After this is the obligatory dice project, and that is HEX, the magically minimal die.  What’s interesting about the HEX die is that while it’s sitting on the table, it just looks like a useless cube.  Pick up and roll it however and the pips will light up, showing the result of your roll.  Special attention was paid to long shelf life, giving the initial batteries a shelf life of several years, and a usage life of up to a year.  So if you are looking for your next piece of gaming gadgetry, check out this Kickstarter.

Then we have a game that’s all about a dog’s life, simply called, A Dog’s Life.  This is a family weight game where each player plays a different kind of dog, trying to bury three bones at their homestead before anydog else.  On your turn you have lots of options from piddling on lamp posts, drinking from the fountain, delivering newspapers, fighting the other dogs, rummaging in the trash and more.  The results of each action are going to be determined by the cards you play, with each one having different aspects like higher fighting strength, or giving you a bone for delivering a newspaper, to finding more food in a trashcan.  You will have to keep your stomach full, bladder empty, and keep moving to avoid the dog catcher and collect your bones.  First dog to bury their third bone will be top dog.  You can check out the Kickstarter page for more info on this adorable game, and it even has an option to have the dog minis hand painted.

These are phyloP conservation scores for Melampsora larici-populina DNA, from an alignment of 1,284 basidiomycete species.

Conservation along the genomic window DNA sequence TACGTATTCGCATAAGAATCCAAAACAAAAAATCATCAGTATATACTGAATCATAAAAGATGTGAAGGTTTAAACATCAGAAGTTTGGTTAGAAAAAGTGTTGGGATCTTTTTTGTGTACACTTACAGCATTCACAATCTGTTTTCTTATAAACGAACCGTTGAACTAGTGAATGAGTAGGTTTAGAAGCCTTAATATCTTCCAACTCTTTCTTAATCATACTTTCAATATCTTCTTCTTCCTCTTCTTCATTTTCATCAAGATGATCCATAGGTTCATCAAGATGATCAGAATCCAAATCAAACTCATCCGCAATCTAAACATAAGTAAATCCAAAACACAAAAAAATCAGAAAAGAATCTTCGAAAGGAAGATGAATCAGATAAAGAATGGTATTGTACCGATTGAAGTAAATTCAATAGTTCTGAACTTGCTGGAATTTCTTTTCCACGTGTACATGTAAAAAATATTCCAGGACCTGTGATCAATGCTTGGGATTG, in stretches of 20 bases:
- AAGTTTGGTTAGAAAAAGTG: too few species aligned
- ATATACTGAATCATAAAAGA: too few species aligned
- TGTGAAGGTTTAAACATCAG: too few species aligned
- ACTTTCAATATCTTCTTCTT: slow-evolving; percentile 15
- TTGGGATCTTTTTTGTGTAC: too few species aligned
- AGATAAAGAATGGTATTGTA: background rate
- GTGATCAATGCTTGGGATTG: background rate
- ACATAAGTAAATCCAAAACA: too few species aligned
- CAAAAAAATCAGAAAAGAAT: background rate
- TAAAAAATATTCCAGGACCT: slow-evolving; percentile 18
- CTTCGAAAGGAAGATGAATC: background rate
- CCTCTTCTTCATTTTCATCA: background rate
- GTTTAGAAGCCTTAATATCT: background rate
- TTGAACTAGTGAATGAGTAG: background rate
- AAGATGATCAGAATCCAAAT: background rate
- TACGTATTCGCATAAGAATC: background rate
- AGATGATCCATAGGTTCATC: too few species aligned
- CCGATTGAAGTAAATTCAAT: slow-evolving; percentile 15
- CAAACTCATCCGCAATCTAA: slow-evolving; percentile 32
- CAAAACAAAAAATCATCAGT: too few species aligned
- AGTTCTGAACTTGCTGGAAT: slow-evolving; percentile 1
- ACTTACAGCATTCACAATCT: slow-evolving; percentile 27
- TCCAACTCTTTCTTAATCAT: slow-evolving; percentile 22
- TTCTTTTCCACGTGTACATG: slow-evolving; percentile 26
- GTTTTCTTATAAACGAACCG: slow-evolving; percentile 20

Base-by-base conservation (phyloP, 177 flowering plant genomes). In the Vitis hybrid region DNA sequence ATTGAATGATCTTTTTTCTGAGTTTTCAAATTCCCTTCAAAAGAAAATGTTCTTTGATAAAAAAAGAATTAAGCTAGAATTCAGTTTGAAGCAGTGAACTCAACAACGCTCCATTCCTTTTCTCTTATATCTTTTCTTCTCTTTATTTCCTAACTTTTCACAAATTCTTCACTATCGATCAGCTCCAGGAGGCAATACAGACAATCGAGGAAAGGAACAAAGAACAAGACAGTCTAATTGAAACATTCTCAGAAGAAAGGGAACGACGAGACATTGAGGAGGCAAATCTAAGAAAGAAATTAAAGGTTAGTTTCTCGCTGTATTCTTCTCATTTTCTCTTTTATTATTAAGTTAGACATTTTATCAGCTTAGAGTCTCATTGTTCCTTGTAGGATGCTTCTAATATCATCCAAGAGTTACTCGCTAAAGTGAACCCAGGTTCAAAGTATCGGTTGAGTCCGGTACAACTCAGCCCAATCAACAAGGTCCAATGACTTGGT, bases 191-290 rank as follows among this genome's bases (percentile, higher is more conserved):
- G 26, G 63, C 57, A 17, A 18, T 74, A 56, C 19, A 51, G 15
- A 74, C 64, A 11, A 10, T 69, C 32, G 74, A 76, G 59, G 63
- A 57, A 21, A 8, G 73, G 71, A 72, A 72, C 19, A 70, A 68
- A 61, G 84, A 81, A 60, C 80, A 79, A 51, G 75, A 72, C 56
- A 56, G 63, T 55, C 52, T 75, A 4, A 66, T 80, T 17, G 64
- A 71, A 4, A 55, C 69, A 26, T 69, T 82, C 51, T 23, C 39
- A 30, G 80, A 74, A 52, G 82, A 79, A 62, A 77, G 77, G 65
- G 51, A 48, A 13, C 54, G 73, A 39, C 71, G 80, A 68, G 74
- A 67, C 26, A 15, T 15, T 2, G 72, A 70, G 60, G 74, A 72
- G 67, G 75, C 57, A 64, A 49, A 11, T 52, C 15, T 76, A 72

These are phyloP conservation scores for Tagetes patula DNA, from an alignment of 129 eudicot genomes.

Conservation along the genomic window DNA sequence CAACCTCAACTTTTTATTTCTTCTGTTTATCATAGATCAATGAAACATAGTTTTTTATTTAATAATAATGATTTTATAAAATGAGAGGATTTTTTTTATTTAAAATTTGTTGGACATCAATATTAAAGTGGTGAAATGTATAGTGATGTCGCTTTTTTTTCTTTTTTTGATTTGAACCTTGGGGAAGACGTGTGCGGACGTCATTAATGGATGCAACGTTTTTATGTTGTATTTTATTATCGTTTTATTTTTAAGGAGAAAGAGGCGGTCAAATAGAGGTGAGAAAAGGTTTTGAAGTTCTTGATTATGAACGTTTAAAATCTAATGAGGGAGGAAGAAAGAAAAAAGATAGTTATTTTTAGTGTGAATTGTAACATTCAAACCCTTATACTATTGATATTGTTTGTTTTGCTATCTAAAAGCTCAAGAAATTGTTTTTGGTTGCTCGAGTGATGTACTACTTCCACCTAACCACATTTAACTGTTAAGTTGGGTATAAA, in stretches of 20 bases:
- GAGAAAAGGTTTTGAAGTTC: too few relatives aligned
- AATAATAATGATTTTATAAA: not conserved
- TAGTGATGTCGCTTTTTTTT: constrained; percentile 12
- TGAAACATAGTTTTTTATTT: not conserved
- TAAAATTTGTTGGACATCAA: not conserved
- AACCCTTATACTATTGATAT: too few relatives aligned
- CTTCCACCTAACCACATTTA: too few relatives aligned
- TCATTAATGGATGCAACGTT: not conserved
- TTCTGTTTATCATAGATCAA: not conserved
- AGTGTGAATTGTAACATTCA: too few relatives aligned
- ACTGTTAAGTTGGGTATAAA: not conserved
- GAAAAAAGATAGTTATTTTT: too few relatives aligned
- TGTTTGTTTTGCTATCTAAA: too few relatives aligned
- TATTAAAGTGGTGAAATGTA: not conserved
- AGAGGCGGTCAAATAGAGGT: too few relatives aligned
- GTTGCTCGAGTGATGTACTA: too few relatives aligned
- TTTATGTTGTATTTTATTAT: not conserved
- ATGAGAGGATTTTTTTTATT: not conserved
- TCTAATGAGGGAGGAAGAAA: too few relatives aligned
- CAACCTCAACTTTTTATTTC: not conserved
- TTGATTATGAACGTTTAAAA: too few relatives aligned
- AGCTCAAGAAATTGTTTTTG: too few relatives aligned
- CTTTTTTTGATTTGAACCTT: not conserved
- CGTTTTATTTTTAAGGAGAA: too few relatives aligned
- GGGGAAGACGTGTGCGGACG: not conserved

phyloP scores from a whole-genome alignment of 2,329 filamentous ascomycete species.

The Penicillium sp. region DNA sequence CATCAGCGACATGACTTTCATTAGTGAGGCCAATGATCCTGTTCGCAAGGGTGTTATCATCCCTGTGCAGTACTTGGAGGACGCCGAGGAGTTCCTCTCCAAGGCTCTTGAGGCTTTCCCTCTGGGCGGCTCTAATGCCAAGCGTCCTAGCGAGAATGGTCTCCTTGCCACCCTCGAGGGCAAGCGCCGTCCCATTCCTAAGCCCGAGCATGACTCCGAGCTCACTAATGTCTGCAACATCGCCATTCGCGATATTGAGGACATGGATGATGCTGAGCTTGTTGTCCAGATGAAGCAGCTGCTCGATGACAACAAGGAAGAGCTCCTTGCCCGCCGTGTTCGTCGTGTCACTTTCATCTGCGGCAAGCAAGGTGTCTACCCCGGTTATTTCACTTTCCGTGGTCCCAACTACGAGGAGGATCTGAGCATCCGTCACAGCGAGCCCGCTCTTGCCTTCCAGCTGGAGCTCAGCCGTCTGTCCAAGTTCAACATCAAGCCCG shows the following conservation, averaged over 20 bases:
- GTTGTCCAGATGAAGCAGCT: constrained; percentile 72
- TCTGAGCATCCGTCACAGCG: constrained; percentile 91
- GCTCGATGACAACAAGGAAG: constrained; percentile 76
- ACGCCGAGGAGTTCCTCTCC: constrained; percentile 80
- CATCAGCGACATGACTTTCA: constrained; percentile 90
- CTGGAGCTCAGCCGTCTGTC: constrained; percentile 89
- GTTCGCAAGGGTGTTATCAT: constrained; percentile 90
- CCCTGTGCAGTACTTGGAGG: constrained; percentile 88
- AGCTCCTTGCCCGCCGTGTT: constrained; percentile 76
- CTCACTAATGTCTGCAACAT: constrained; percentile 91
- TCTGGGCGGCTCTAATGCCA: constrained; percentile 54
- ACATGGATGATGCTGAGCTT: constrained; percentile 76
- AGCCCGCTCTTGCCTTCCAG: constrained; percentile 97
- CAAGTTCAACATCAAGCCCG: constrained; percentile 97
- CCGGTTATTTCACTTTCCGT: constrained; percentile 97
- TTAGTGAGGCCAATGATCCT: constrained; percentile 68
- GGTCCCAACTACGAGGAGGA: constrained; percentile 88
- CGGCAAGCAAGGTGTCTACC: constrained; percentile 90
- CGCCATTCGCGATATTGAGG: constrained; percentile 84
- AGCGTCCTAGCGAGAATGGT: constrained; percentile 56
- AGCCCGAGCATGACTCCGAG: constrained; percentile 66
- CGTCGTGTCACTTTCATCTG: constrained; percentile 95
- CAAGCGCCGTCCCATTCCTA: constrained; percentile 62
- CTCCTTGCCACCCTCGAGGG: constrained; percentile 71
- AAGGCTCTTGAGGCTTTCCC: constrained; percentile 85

Up next is a new skirmish game being called Avertigos that features steam punk style Chinese boats as airships, fighting it out in the sky or on land with troops.  This game can be played as a skirmish game where each play outfits a couple ships and comes out fighting.  Each player can pick a ship type, with different health and action point allowances, and then take turns drafting upgrade cards.  These upgrades have miniatures of them that you attach directly to your ship, making it look like it’s ready for battle.  Movement is done with cards and combat is resolved through dice rolling, and or course, whoever survives will be the winner.  There is also a strategy game mode where you will be fighting over trade routes on the board in an area control style game.  But taking over the different islands is not so easy because there are natives populating these places, and they don’t take kindly to your trying to take over.  So if this game has peaked your interest, check out their Kickstarter page.